Telmate, which is based in San Francisco, recently announced that they have gone over 5.5 million minutes of inmate phone and messaging minutes in the past 30 days. Making this figure even more impressive is the fact that they are currently only in 50 different correctional facilities across the country.
Telmate’s largest success so far in the industry has been the introduction of tablet computers in the facilities. The tablet can now be used as video messaging tools, which will establish a secure connection between the prisoner and the recipient of the video message.
The correctional facilities have stated that the tablets have provided a number of expected and unexpected benefits. One of the expected benefits has been that it has made the prisons a safer place to live. This is largely due to the fact that not as many in-person visitations are needed, which limits the amount of resources need to be spent in the visitation rooms and reduces the number of illegal items snuck into the prison. Further, the tablet system also uses software that finds unusual patters in communication, which can help to solve or stop a crime.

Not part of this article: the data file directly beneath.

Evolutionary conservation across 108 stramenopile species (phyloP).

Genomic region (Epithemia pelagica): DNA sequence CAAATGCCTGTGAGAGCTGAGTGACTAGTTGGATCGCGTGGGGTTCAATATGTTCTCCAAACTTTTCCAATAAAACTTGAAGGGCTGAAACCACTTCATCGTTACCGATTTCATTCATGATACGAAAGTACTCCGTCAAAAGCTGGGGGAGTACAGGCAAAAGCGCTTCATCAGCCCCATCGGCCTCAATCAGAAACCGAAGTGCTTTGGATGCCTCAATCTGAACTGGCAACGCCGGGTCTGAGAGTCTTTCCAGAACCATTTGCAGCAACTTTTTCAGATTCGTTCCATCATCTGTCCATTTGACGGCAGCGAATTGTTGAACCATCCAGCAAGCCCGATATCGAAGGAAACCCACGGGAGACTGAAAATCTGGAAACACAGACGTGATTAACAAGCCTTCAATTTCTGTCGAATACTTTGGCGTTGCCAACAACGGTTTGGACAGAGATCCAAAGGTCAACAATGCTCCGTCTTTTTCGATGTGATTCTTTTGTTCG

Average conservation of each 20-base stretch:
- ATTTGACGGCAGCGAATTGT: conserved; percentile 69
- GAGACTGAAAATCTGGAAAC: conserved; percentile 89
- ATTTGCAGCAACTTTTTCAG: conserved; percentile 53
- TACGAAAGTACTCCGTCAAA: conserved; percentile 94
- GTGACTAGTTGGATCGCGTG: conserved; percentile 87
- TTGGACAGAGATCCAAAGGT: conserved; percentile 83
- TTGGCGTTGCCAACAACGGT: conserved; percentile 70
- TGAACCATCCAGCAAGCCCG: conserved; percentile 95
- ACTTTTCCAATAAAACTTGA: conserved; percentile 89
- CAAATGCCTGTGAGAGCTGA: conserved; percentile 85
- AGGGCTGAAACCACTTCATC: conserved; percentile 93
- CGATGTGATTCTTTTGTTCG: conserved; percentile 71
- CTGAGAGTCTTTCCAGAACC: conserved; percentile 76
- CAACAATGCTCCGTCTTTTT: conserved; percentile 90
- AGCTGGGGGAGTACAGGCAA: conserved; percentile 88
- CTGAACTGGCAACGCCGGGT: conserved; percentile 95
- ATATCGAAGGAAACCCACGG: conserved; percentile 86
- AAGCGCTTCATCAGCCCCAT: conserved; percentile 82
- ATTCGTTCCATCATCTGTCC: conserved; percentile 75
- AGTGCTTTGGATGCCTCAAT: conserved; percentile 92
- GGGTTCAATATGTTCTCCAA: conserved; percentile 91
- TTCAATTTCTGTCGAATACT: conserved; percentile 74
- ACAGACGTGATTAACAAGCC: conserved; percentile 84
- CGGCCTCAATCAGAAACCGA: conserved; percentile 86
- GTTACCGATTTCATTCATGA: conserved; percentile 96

Correctional facilities have also stated that the tablets have been a great way to encourage good behavior. Some believe that having access to the tablet as motivation has likely led to better overall behavior in the prison, which has led to a reduction in fights and other outbursts among inmates.
Recent bad weather in Texas has caused a lot of issues for some local prisons.
Due to severe flooding, two prison units are being evacuated and bused to other prisons. The weather and flooding caused a large blackout within the prison walls. A brawl soon escalated between the prisoners and guards.
Upwards of 2,600 prison inmates are being relocated to nearby prisons. Evacuation procedures began on Sunday morning. Along with the extra inmates, surrounding prisons will be receiving extra food and water to help reduce the added burden to their systems. For the prisons that may still be affected by floods and heavy rains, sandbags and other supplies were being sent out. Ramsey Unit, a smaller, low-level security prison in the same area, simply had to move some of its inmates to the main building.